A rule of thumb for diversification

Claymore Investments, Inc. 15 May, 2010 | 4:27AM

The degree of diversification is an independent choice for each investor. Because older investors have a shorter investment horizon and are generally more risk averse, and younger investors have a longer investment horizon and are generally more risk tolerant, a general rule of thumb for investors creating a balanced portfolio is to match the weight in bonds to the age of the investor. For example, a 60-year-old investor would consider having 60% or more allocated to bonds and 40% or less allocated to stocks. A 30-year-old investor would consider having 30% in bonds and 70% or so in stocks.

Because exchange-traded funds provide exposure to a diversified group of stocks or bonds in a single product, not only do they add diversification but they also can simplify the portfolio construction and management.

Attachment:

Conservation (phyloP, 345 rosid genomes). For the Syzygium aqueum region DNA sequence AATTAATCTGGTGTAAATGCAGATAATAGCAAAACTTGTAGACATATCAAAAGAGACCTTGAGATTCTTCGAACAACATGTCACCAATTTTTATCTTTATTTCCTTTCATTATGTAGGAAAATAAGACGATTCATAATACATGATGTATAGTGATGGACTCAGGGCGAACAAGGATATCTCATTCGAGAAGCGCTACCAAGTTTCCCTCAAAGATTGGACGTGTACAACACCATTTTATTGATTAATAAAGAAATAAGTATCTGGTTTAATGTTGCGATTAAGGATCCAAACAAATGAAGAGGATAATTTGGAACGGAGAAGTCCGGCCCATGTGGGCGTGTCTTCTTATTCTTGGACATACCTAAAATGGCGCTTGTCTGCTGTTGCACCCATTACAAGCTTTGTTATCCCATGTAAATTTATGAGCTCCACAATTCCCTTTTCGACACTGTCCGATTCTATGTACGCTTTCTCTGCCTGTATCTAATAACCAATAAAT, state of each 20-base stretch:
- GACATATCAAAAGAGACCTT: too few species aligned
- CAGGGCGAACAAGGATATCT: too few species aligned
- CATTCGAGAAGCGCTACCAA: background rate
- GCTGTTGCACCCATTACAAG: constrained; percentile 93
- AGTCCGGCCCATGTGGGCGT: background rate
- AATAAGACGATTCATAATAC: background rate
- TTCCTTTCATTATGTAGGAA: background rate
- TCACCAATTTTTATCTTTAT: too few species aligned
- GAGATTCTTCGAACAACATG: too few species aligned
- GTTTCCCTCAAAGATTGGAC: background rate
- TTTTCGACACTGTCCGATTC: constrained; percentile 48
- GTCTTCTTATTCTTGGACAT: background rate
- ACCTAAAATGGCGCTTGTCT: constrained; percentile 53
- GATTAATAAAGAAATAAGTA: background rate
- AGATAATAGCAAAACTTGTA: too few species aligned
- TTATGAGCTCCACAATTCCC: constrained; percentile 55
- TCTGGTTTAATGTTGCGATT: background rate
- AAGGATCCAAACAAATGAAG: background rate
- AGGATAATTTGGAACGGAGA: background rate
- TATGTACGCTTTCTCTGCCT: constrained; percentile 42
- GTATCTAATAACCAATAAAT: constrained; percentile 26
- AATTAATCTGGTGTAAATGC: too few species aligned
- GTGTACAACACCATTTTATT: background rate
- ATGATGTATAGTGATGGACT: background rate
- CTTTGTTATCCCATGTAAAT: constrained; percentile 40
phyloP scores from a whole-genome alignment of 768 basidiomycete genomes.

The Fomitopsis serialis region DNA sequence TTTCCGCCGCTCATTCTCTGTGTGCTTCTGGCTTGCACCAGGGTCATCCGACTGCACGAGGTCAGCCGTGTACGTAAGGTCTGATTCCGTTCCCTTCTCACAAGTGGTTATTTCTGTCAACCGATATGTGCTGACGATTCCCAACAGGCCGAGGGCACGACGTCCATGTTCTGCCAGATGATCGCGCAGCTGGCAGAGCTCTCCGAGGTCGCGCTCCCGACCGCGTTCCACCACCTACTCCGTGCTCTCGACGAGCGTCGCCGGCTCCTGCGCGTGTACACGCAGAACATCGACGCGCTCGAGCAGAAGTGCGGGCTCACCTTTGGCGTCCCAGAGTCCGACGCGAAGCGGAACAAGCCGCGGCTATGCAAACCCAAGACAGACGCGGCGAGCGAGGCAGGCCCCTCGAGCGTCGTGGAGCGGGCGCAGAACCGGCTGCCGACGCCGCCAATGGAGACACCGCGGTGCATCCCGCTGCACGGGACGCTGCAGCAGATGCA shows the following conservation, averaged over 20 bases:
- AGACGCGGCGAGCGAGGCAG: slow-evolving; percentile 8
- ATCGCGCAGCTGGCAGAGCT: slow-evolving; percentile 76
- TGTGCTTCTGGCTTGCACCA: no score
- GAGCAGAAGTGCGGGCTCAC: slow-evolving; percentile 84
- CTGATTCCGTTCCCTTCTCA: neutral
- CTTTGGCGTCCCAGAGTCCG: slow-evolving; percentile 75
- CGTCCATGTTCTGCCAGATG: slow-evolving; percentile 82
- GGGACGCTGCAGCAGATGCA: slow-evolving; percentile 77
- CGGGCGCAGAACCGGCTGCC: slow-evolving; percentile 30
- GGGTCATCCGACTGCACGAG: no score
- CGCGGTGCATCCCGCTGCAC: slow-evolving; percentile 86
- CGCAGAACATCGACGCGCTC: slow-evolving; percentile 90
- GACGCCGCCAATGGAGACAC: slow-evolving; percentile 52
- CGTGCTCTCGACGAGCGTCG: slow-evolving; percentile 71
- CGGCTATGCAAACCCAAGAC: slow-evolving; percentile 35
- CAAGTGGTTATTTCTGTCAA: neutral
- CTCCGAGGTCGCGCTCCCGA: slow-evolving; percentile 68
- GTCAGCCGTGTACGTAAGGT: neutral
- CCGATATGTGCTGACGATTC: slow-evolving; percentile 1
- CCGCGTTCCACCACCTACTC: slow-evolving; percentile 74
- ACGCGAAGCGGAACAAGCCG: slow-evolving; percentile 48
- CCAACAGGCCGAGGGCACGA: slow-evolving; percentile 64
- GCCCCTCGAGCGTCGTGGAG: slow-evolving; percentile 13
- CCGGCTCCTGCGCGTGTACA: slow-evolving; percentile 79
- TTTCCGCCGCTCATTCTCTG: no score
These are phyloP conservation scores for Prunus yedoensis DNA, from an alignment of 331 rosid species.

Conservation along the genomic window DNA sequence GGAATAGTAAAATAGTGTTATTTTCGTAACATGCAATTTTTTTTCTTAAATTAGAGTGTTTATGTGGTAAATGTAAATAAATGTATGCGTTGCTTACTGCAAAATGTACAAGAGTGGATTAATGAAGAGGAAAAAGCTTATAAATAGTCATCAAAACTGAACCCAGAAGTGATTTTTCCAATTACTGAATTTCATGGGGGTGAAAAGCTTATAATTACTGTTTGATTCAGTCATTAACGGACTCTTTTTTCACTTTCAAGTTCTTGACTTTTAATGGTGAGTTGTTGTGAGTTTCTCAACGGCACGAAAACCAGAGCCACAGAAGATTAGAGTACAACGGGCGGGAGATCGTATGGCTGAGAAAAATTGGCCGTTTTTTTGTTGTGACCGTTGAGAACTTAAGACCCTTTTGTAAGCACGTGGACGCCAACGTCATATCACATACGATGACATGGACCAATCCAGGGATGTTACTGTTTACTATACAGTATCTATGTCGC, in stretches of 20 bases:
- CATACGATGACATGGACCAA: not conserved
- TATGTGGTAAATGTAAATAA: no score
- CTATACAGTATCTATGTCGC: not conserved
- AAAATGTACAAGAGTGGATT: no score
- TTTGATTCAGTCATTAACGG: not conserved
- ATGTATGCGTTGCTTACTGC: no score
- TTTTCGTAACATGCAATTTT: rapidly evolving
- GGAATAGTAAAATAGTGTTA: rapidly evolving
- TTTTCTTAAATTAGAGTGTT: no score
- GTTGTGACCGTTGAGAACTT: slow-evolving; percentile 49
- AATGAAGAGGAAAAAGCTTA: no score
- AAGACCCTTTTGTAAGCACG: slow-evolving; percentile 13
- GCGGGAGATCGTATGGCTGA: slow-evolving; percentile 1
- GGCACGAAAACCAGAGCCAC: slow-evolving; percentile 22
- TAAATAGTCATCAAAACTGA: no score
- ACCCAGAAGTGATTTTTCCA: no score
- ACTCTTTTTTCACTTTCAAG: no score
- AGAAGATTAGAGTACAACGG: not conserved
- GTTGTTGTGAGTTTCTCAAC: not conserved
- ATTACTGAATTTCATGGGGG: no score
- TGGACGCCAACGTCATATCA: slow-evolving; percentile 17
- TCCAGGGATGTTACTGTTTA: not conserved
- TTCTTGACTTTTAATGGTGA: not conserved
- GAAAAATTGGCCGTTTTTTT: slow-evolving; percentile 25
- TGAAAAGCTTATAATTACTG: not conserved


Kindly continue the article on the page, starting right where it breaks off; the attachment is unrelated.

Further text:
For example, to construct a balanced portfolio for a more conservative investor, one may start by setting the bond allocation at 60% and the stock allocation to 40%. The bond component could be split equally with 20% to a government bond ETF, a corporate bond ETF and a real return bond ETF. The stock component could be equally weighted with 10% in a Canadian stock ETF, a U.S. stock ETF, an international stock ETF and an emerging market stock ETF.

In this example, using just seven ETFs provided a balanced portfolio with diversification across two different asset classes -- stocks and bonds -- and seven different asset categories.

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Claymore Investments, Inc.

Claymore Investments, Inc.